It’s amazing the amount of people willing to spend insane amounts of money on asynchronous USB audio – either direct to DAC or an asynchronous USB to S/PDIF adapter. Though to be fair, I can say from experience that asynchronous USB is absolutely necessary over standardised USB audio, unless you get extremely lucky with your hardware and driver stack. But there is no point in throwing money at the problem (async USB is invariably much more expensive) – there is a much cheaper solution.
At this point it is assumed that your laptop or PC has an HDMI output with audio support, and that your DAC has a S/PDIF coaxial input (if you have bought a DAC which only supports USB, you’ve made a terrible mistake).
What you need is a chinese-made HDMI switch, labelled ‘HDMI 4 Ports Switcher With Audio Outputs‘ (in big letters across the top of the device itself). This is available on ebay and countless import sites. Inside you will find a EP94A1 chip, which not only switches 4 HDMI inputs to 1 output, but provides a raw audio stream in all the usual compressed formats (actually more than I have ever seen reported by a device), as well as up to 192KHz 24-bit PCM. Unlike some similar boxes with inferior chips, it overrides the audio capabilities reported by the HDMI video device attached to the output port. It is also capable of downconverting 5.1 channel audio to 2 channel for the digital outputs, but I think you would be much better off doing this on the software end.
Sadly the optical output is of poor quality, and can barely output 24-bit at any sample rate – from subjective testing I found the highest quality available was 16-bit 88.2KHz. For this reason you want to use the coaxial output, which unless I am mistaken, is a perfect bitstream from the HDMI audio signal, and is capable of full 24-bit 192KHz PCM. The stereo 3.5mm output is powered by a CSC4344C DAC, which is common in basic S/PDIF to analogue conversions, for example the FiiO D3. Sadly it is far from audiophile quality, so you will want to steer clear of it.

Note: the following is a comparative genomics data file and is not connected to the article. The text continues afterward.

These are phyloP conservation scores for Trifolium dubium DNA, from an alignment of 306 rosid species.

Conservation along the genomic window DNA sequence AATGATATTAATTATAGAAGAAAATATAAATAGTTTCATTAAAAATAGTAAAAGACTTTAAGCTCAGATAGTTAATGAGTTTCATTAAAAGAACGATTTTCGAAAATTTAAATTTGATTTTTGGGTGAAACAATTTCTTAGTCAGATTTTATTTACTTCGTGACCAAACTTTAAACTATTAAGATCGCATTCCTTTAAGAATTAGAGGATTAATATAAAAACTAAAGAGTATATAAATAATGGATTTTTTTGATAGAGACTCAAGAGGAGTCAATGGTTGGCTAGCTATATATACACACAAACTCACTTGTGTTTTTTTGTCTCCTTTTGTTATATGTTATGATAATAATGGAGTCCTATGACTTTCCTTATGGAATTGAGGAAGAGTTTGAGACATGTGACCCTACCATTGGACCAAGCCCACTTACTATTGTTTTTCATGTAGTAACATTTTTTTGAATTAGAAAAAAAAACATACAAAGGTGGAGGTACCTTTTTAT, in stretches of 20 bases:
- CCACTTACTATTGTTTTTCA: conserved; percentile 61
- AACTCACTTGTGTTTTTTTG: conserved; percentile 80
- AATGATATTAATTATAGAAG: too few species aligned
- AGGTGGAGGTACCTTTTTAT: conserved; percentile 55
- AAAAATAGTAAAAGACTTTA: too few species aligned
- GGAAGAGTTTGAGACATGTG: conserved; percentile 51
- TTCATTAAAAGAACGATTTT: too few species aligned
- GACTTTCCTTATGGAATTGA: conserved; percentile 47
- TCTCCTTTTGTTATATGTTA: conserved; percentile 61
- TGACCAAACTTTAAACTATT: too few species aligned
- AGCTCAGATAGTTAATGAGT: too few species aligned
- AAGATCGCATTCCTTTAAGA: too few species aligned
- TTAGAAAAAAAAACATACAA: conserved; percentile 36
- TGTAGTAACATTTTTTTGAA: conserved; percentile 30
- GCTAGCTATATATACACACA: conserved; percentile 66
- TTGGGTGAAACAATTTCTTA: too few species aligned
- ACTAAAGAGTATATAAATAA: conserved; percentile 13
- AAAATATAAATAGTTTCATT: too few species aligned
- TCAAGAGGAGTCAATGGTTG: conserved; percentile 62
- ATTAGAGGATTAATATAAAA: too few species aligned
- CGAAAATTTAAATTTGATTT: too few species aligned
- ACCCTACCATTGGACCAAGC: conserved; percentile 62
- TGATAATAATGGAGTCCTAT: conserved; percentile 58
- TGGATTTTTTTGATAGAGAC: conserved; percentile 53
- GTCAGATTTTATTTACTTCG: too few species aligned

The only major flaw in the device is that it is extremely susceptible to electrical interference – I am forced to keep my smartphone a minimum of 1 metre away to stop the audio cutting out entirely, replaced by the typical GSM noise.
If you are a mad bastard like me and feel the need to overclock every HDMI chip you see in order to drive high resolutions or 120Hz monitors, you will be pleased (or possibly disappointed) to know that the EP94A1 can pass through any obscure signal (I’m using 1920×1080 72+85Hz and 1440×1080 120Hz), as long as the pixel clock remains under 200MHz. Once you cross the 200MHz threshold, the audio cuts out for 5 seconds every 30-60 seconds, but the video signal remains intact. I have not tested if this holds true once you go significantly past 200Mhz due to monitor limitations.
Basically it’s an excellent little device (especially considering the cost of only £28, a tiny fraction of what async USB to S/PDIF adapters cost), perfect for bypassing the awful USB system in the FiiO E17 amp and tapping the true potential of the E17’s DAC chip, which, if I remember the specifications correctly, is connected directly to the S/PDIF inputs.